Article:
'So, how are you today?' he says, when he greets me at Reception. 
'Er, not good, that's why I'm here.' Always better to be honest when it comes to health, I find. And pain, obviously. Then, afraid I might have hurt his feelings, I tell him what The Eldest said. He gives a little chuckle. Not because he finds it funny, I imagine, but because he feels sorry for me. 

He diagnosis TMJ. There's no quick fix, he says. I wonder if this man has somehow found out that I am a huge fan of quick fixes, and is keen to forewarn me early. But before I have a chance to analyse it, he starts to ask a long list of questions. The usual sort to start: allergies, medications, does my jaw click when I eat?

I have to think about that. Sometimes, I concede.
Do I grind my teeth when I'm asleep?
Absolutely not, I tell him. I try not to sound defensive, but I'm not sure I succeed. And let's face it, how would I know? Wouldn't I be asleep? 

'Does your partner say that you grind your teeth at night?'
He's not letting this one go. I think about The Husband. I suspect his snoring might drown out my teeth grinding. If I were to grind my teeth. Which I don't. 
'That would be a no', I say cheerfully. 

'How did you feel about coming here today?' 
I actually turn to look at him, unsure I've heard correctly. I don't think I've ever been asked that question by a medical professional. I think about it. 
'Anxious, I suppose.' 
'Why?' 
Excellent question. 

'Were you nervous abut leaving the house? Because of Covid?' 
Ah, I see where he's going. 
'No, it's more of a dentist thing', I assure him. 'Low pain threshold.' I can't really read his expresson behind the mask. 

Finally, he has a look in my mouth and praises my dental hygiene, but diagnosis teeth grinding and jaw clenching at night. I'm amazed. Why now, after a lifetime of nocturnal slack-jaw have I become a teeth grinder?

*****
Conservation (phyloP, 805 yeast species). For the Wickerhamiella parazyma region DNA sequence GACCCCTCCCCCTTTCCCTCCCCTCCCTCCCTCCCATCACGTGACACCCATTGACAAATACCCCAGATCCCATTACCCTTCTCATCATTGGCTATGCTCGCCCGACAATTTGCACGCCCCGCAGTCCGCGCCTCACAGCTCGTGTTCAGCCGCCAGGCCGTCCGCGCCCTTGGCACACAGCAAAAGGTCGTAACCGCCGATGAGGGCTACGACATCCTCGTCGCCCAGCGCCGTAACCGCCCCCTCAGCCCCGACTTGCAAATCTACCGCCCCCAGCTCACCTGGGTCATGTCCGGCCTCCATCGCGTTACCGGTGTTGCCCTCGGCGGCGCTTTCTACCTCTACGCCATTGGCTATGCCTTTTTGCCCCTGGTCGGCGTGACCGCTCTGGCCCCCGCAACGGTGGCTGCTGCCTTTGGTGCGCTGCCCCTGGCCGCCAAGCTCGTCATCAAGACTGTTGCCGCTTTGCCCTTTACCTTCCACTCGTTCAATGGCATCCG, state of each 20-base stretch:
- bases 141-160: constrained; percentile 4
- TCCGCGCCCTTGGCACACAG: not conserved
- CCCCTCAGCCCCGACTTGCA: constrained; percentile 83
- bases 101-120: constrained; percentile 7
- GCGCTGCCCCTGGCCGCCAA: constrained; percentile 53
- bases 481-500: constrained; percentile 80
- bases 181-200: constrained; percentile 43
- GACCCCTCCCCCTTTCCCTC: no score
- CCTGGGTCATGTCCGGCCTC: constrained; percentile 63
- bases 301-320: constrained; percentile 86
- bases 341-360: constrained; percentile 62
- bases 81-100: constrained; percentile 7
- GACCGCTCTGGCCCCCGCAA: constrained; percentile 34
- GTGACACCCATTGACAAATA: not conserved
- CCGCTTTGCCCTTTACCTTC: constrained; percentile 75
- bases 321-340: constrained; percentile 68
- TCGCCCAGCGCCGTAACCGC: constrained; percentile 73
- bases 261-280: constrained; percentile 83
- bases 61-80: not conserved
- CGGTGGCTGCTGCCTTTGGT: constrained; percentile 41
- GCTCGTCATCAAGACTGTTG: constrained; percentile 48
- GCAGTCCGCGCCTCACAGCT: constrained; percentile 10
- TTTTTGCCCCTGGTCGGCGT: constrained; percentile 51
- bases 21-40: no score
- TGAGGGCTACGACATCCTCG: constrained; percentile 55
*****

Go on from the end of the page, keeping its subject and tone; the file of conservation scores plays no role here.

'Anxiety', he says. 'I've seen loads of patients during the last year who've developed the habit. You don't realise you're anxious but it comes out somewhere.' In my case, it seems, my jaw. 

The immediate solution is painkillers and jaw stretches. I prefer to think of it as facial yoga. Somehow, having a nice name for what is quite a painful thing to do, makes it less awful. 

The more long-term management - no quick fix, remember - is a night-time mouthguard. He makes the mould there and then, and I dutifully make the appointment to see him the following week. 

The effects of Covid can be longterm and sometimes quite unexpected. Whether or not you actually contract the illness. And like the illness itself, there's no quick fix. 

                                                      *

Dear reader, thank you for visiting my blog today and I hope you enjoyed my May column. Please share This Funny Irish Life. (Sharing buttons are just below ;)  

If you'd like to comment on anything, drop your comments in the box provided. (Comments are moderated, so they won't appear immediately! Your email address won't appear at all. ðŸ’š)

To get